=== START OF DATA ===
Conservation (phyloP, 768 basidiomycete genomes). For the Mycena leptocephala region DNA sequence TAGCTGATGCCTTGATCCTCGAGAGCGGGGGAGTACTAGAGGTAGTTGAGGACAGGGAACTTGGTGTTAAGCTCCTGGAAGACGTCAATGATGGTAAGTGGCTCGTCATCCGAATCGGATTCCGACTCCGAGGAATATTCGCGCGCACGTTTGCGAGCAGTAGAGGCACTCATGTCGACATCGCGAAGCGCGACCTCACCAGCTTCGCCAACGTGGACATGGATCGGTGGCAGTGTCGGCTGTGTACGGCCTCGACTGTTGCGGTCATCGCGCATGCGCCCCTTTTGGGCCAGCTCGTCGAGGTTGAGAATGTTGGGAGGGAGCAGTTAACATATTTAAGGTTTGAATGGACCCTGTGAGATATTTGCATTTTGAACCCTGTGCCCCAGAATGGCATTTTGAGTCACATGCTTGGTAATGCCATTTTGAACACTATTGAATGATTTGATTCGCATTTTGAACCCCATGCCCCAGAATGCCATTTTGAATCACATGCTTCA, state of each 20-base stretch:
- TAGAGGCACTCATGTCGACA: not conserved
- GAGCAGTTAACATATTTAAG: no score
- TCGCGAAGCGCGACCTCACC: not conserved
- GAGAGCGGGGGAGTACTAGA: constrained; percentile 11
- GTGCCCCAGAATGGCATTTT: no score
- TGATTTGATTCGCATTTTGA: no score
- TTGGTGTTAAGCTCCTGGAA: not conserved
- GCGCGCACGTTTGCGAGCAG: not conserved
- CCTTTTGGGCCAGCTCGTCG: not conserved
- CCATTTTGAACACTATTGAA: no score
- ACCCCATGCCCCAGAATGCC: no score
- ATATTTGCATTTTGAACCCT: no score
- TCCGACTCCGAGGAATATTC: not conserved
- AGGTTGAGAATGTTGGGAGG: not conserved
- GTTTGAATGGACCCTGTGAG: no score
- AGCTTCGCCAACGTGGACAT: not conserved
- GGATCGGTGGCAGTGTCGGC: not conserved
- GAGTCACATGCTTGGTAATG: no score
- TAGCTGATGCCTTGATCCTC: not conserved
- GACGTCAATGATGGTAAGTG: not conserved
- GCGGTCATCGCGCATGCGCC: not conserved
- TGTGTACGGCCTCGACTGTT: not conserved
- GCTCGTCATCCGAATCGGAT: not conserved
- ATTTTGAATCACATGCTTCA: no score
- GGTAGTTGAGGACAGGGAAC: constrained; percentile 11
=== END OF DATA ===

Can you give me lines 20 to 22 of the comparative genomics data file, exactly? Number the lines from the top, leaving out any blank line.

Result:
- TAGCTGATGCCTTGATCCTC: not conserved
- GACGTCAATGATGGTAAGTG: not conserved
- GCGGTCATCGCGCATGCGCC: not conserved